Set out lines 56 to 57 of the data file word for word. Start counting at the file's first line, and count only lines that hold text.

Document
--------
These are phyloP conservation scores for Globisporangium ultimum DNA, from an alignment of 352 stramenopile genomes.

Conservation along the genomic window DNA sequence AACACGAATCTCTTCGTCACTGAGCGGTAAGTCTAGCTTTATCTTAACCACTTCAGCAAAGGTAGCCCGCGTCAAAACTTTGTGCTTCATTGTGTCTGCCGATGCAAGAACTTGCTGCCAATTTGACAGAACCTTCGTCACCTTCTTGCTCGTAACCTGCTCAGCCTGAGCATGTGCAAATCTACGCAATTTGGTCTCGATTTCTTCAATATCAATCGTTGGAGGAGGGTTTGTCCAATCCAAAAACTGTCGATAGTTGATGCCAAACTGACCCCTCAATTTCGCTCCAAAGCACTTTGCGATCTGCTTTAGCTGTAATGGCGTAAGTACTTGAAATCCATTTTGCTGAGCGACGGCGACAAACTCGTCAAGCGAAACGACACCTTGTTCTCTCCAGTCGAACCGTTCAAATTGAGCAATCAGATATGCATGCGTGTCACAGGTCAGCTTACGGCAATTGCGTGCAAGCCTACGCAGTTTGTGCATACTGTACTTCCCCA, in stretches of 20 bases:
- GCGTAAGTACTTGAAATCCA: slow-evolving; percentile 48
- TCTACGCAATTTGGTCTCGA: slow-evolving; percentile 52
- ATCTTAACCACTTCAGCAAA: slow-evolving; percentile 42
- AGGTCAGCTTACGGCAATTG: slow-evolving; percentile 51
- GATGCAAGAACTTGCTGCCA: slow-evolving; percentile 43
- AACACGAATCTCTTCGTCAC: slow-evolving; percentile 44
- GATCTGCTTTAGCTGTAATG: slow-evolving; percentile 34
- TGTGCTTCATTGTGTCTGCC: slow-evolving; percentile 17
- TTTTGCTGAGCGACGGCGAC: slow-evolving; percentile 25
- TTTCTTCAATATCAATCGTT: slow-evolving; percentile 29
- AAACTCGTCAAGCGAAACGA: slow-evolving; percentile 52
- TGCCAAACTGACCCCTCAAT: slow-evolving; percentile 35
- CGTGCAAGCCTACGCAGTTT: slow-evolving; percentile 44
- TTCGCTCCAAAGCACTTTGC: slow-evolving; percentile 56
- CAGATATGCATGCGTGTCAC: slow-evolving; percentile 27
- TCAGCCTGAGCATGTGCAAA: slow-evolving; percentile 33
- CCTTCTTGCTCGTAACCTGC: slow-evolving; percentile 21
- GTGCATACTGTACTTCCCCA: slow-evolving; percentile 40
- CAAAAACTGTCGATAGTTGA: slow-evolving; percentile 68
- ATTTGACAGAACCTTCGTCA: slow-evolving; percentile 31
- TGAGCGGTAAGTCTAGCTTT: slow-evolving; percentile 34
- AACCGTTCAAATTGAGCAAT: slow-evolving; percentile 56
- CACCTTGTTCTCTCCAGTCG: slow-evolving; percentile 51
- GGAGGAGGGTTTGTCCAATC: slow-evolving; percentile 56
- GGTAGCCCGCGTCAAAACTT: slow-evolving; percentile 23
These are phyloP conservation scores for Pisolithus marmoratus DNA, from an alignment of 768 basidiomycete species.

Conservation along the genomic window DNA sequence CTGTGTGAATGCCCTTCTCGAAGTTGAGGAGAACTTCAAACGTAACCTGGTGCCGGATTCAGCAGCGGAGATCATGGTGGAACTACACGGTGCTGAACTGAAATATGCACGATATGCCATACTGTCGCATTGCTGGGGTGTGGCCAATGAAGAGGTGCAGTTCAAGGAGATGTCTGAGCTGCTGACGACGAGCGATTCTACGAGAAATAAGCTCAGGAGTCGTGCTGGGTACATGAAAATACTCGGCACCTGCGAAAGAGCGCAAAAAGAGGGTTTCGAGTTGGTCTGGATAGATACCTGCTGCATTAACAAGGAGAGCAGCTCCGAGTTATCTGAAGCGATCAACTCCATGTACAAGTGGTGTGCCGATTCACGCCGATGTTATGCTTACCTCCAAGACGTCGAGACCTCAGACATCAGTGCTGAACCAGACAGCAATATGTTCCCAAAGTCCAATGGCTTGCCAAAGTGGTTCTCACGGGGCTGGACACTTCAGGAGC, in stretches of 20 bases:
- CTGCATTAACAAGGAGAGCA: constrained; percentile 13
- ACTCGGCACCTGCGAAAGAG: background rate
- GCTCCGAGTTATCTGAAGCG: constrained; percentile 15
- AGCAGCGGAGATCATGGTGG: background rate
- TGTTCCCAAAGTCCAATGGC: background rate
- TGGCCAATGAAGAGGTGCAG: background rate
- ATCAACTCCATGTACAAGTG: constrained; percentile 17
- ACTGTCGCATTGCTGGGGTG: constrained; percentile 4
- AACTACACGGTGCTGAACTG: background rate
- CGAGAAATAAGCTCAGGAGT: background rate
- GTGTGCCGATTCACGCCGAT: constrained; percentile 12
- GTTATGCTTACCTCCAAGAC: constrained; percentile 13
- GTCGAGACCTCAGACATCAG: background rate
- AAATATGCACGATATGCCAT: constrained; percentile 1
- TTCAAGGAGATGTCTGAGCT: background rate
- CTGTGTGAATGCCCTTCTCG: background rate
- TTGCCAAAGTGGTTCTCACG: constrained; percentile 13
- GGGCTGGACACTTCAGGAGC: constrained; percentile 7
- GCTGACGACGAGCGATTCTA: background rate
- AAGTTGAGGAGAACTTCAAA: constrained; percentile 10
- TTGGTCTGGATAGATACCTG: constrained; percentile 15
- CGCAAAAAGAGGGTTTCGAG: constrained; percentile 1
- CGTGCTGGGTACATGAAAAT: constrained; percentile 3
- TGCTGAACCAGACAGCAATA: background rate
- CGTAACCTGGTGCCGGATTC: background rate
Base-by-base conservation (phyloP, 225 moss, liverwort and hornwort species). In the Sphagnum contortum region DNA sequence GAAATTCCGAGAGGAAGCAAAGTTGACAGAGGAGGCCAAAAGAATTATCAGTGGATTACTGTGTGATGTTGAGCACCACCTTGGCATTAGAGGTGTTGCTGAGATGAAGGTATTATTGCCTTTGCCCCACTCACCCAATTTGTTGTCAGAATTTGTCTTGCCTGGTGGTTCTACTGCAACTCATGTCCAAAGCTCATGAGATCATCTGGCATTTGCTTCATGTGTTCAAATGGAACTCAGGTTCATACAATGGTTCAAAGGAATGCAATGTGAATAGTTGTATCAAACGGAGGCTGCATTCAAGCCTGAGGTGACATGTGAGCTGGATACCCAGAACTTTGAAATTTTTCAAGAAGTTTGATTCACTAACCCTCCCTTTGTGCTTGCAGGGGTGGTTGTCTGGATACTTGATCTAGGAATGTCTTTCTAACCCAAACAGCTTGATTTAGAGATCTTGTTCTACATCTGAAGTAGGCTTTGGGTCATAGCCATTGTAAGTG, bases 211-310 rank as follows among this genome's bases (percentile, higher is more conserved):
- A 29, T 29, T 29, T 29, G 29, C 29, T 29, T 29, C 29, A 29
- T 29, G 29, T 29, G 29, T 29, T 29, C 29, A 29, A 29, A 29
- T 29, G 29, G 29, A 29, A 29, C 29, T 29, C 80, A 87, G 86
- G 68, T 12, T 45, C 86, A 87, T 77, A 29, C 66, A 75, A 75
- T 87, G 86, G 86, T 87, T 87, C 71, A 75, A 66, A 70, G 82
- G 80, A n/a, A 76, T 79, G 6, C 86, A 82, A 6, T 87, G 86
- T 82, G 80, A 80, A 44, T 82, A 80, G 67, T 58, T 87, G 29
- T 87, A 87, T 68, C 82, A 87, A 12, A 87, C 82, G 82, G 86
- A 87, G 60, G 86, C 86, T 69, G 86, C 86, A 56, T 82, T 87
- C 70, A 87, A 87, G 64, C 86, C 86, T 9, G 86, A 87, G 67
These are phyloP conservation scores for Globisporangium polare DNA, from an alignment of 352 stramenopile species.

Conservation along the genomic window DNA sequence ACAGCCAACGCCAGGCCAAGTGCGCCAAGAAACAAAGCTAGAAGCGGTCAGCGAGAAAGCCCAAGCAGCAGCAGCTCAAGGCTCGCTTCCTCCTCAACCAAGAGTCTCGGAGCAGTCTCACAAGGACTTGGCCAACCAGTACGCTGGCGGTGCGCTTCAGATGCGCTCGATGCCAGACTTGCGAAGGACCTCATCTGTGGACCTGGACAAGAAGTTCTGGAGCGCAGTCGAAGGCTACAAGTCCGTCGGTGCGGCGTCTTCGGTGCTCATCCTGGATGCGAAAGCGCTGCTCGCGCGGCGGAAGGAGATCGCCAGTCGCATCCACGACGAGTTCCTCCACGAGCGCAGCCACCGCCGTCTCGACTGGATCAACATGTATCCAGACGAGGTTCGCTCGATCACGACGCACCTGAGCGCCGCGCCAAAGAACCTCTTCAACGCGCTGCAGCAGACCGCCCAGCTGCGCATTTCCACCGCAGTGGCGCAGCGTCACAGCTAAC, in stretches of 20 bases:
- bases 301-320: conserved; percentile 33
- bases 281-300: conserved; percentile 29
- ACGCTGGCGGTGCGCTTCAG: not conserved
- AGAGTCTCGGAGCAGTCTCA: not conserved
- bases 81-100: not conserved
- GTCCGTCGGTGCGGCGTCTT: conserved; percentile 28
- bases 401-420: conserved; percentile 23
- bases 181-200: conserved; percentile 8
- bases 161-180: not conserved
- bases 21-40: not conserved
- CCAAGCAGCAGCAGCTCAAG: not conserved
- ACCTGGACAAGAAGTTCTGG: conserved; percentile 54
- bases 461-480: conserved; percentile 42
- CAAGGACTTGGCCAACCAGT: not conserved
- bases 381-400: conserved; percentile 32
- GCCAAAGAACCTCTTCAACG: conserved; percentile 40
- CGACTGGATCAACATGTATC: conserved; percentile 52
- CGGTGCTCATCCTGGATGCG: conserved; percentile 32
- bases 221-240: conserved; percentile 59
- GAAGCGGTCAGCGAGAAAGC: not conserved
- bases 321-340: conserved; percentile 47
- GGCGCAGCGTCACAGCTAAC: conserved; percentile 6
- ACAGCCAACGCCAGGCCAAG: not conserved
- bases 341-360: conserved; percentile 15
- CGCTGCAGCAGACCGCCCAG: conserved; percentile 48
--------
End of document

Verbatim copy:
- A 29, T 29, T 29, T 29, G 29, C 29, T 29, T 29, C 29, A 29
- T 29, G 29, T 29, G 29, T 29, T 29, C 29, A 29, A 29, A 29